In 2021, 4,905 patients on the United States transplant list died while waiting for a kidney transplant1. That’s the bad news. The good news is that 473 people were saved from a similar fate by donations from unrelated, anonymous, living kidney donors, who underwent surgery to give a stranger their own kidney1. Such donations meet the most stringent definitions of altruism, as they entail non-normative, non-reciprocal, anonymous, and costly helping to benefit a stranger2. Consistent with this, extraordinary altruists preferentially engage in various other forms of altruism, including blood donation, volunteering, and sharing money with strangers3,4. Altruistic kidney donation also appears to reflect unusual moral values or patterns of judgments, such as heightened concern about reducing or avoiding harm, or unusually utilitarian moral reasoning that prioritizes reducing suffering in an impartial manner. But no prior study has quantified moral foundations, values, and patterns of moral judgments that correspond to real-world extraordinary altruism. In this preregistered study, we aimed to investigate these features in a rare sample of non-directed living kidney donors to identify patterns of moral cognition that may support this form of extraordinary altruism, and—in that altruistic kidney donations satisfy stringent definitions of altruism—perhaps altruistic behavior more generally.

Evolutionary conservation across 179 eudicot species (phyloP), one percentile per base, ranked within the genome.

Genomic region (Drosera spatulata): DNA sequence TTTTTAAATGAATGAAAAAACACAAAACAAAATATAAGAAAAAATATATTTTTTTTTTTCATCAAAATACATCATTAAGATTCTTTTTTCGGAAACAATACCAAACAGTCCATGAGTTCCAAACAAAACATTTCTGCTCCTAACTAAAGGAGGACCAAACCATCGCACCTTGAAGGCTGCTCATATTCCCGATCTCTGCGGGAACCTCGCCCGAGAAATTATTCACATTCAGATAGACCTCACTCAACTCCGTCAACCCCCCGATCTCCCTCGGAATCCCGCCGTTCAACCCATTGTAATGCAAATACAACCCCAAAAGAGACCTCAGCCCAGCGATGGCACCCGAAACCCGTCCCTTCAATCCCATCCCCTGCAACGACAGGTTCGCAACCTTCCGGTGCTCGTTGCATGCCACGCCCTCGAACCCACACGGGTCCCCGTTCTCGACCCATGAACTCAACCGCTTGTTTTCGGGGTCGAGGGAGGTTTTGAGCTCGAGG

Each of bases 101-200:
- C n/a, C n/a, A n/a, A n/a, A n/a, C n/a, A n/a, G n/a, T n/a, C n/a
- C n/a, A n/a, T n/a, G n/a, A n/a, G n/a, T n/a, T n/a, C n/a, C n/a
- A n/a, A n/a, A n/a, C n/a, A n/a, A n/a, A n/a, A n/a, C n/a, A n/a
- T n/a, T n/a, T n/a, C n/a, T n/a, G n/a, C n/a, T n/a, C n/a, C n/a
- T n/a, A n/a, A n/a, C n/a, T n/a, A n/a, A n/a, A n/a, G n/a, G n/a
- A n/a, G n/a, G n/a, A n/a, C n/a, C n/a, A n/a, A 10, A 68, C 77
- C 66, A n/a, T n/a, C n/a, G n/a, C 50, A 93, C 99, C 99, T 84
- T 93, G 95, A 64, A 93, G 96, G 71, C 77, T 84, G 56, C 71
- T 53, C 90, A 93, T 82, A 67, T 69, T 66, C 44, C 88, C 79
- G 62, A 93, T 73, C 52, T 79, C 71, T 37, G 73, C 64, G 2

Morality refers to convictions regarding what is right or wrong5,6. These convictions are driven by fundamental values that guide moral judgment5,7. Moral judgments can take many forms, however, which reflect a variety of concerns and convictions. According to moral foundations theory, five universal foundations shape judgments of morality: harm/care, fairness/reciprocity, ingroup/loyalty, authority/respect, and purity/sanctity8,9,10,11. These five foundations include individualizing values (harm/care and fairness/reciprocity) which reflect concern for the rights and well-being of individuals, and binding values (ingroup/loyalty, authority/respect, and purity/sanctity) which reflect concern for factors that promote the welfare of groups12,13,14.